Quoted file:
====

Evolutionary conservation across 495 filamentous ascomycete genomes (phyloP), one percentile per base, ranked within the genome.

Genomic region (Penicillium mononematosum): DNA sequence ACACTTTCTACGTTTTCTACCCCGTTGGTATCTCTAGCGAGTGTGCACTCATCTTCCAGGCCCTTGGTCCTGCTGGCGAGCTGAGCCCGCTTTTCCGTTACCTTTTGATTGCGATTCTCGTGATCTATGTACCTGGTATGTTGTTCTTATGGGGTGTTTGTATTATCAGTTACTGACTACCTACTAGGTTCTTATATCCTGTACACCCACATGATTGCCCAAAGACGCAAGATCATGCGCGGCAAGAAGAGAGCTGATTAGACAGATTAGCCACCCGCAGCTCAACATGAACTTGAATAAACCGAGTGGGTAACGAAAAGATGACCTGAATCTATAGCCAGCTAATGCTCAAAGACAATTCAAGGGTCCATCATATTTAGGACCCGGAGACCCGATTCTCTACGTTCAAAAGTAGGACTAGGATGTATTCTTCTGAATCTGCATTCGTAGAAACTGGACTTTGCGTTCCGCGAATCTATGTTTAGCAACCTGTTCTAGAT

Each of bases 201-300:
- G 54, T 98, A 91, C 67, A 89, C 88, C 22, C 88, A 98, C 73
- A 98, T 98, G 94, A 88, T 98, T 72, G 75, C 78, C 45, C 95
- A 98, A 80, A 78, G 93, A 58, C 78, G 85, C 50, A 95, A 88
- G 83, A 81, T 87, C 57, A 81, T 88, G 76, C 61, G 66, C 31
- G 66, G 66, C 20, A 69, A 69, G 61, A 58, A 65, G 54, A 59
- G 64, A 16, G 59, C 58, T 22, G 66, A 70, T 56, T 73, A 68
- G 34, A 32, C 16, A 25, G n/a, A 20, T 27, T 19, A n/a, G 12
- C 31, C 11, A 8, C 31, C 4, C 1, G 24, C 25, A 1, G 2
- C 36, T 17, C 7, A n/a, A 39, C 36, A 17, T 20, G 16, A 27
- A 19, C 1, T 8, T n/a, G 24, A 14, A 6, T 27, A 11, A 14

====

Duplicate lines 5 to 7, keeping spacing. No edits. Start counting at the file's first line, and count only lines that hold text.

- A 98, T 98, G 94, A 88, T 98, T 72, G 75, C 78, C 45, C 95
- A 98, A 80, A 78, G 93, A 58, C 78, G 85, C 50, A 95, A 88
- G 83, A 81, T 87, C 57, A 81, T 88, G 76, C 61, G 66, C 31